U.S. patent application Ser. No. 456,654 (assigned to the assignee hereof) discloses one approach to solving the above discussed auto-insertion problem by the incorporation of dummy or stabilizing pins in a decoupling capacitor assembly. U.S. patent application Ser. No. 551,466 Watson for "Decoupling Capacitor and Method of Manufacture Thereof" and U.S. patent application Ser. No. 552,107 for "Decoupling Capacitor and Method of Manufacture Thereof" of David S. Fishman, both of which are being filed simultaneously herewith and are assigned to the assignee hereof present other constructions of and methods for forming decoupling capacitors with dummy pins or molded stabilizing lugs. The present invention presents other constructions of and methods for forming improved decoupling capacitors which are hermetically sealed, auto-insertable and manufactured in an automated two step molding process.
One problem in many of the prior art configurations is related to the size constraints imposed on the decoupling capacitor system by the intended end use of the capacitor beneath an IC on a printed circuit board. These capacitors typically include a ceramic capacitor chip (a ceramic body with opposed conductive face surfaces), a pair of conductive plates abutting the face surface of the chip with an active pin extending from each plate, and an insulating outer covering or case. In particular, the thickness or height dimension is limited to about 0.038 to 0.040 inch. Since the ceramic capacitor chip is about 0.009 to 0.010 inch thick and each conductive plate is about 0.007 inch thick, only about 0.007 to 0.0085 inch per side remains available for encapsulation or other covering by an insulated casing. Because of manufacturing tolerances, the insulating cover may be breached, thus leading to problems of contamination, short circuiting, etc.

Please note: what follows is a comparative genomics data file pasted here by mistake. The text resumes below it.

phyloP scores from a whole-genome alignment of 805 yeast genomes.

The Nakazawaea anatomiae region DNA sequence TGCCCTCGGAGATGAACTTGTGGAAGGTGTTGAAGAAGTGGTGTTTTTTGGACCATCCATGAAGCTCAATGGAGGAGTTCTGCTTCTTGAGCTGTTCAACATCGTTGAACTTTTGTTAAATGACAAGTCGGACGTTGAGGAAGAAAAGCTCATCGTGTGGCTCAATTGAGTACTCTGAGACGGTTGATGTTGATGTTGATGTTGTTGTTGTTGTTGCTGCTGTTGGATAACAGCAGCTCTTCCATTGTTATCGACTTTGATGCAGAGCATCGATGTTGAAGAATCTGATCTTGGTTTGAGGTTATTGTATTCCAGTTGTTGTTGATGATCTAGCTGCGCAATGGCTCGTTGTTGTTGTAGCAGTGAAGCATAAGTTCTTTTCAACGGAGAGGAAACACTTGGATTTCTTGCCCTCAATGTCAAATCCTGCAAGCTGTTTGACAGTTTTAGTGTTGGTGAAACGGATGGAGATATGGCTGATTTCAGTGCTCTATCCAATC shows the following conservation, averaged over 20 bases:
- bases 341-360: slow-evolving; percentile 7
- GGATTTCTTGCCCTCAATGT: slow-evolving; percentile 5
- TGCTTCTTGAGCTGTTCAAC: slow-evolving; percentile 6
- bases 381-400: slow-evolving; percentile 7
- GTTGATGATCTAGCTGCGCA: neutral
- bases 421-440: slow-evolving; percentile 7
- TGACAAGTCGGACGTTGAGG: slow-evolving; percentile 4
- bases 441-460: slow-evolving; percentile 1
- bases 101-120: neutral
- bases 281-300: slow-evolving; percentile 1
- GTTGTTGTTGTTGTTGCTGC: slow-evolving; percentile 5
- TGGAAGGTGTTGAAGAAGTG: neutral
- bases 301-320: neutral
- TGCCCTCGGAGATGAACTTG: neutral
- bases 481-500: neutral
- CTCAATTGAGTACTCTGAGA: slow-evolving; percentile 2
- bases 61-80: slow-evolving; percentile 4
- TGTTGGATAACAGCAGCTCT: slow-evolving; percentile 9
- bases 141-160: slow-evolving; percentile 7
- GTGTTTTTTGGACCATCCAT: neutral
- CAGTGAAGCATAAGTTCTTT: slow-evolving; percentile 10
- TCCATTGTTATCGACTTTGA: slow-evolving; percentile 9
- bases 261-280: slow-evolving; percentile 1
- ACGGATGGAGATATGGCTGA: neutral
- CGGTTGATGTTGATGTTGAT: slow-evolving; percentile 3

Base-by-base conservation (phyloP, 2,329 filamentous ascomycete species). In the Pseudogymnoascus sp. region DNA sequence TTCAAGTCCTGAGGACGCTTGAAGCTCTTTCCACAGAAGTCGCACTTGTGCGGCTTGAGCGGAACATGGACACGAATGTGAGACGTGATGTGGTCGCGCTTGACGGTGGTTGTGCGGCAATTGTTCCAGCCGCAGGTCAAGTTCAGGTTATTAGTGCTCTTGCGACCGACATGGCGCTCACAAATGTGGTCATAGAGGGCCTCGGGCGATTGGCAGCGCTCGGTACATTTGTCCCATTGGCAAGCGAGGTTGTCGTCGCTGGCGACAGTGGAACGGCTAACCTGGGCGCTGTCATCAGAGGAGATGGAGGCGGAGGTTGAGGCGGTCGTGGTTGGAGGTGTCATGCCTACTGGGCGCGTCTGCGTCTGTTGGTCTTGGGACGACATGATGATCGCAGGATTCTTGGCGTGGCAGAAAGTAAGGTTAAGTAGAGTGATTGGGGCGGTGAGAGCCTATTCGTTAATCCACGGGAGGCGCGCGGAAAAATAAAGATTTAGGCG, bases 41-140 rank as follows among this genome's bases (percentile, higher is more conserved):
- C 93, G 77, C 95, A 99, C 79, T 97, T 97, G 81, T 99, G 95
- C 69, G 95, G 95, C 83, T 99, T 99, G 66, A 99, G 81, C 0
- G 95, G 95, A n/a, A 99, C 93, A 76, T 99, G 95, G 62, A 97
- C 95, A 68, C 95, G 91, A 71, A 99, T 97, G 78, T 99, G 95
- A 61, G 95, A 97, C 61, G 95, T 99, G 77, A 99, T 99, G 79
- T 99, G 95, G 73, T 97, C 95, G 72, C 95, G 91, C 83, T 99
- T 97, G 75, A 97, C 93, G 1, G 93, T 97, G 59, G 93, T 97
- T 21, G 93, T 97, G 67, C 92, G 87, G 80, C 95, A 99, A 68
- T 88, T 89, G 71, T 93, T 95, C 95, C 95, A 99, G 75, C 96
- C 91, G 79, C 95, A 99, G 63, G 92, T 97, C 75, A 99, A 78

The above discussed and other problems of the prior art are overcome or substantially reduced by the new and improved decoupling capacitor of the present invention and the method of manufacture thereof. Also, several additional advantages in design, assembly, cost and reliability are realized with the present invention.
Decoupling capacitors of the type to which the present invention are directed have size constraints dictated by the fact that they are intended to fit between an IC and a circuit board on which the IC is mounted. These capacitors typically include a ceramic capacitor chip (a ceramic body with opposed conductive face surfaces), a pair of conductive plates abutting the face surface of the chip with an active pin extending from each plate, and an insulating outer covering or case. In particular, the thickness or height dimension is limited to about 0.038 to 0.040 inch. Since the ceramic capacitor chip is about 0.009 to 0.010 inch thick and each conductive plate is about 0.007 inch thick, only about 0.007 to 0.0085 inch per side remains available for encapsulation or other covering by an insulated casing.
In accordance with the present invention, a subassembly of the decoupling capacitor is formed comprising active leads or pins bonded to the electrode surfaces of the ceramic capacitor chip. Only leads or pins are employed, as distinguished from conductive plates in some prior art embodiments. This eliminates the thickness of the conductive plates over most of the assembly and increases the dimension left available for the insulated housing to from about 0.014 to 0.0155 over most of the assembly, with only the pin or lead area having the thinner coating. The subassembly is then employed, as an insert in a two step molding process to form a hermetically sealed decoupling capacitor. The resulting assembly has the thicker insulated coating (from about 0.014 to 0.0155 inch per side) over most of the assembly, thereby significantly reducing chances of inadvertent exposure of conductive elements and increasing reliability of the decoupling capacitor.
Referring to the drawings, wherein like elements are numbered alike in the several FIGURES:
FIG. 1 is a perspective view of a capacitor subassembly in accordance with the present invention.
FIG. 2 is a perspective view of the capacitor subassembly after the first molding step in accordance with the present invention.
FIG. 3 is a perspective view of the completed decoupling capacitor of the present invention.
FIG. 4 is a flow diagram illustrating the process of the present invention.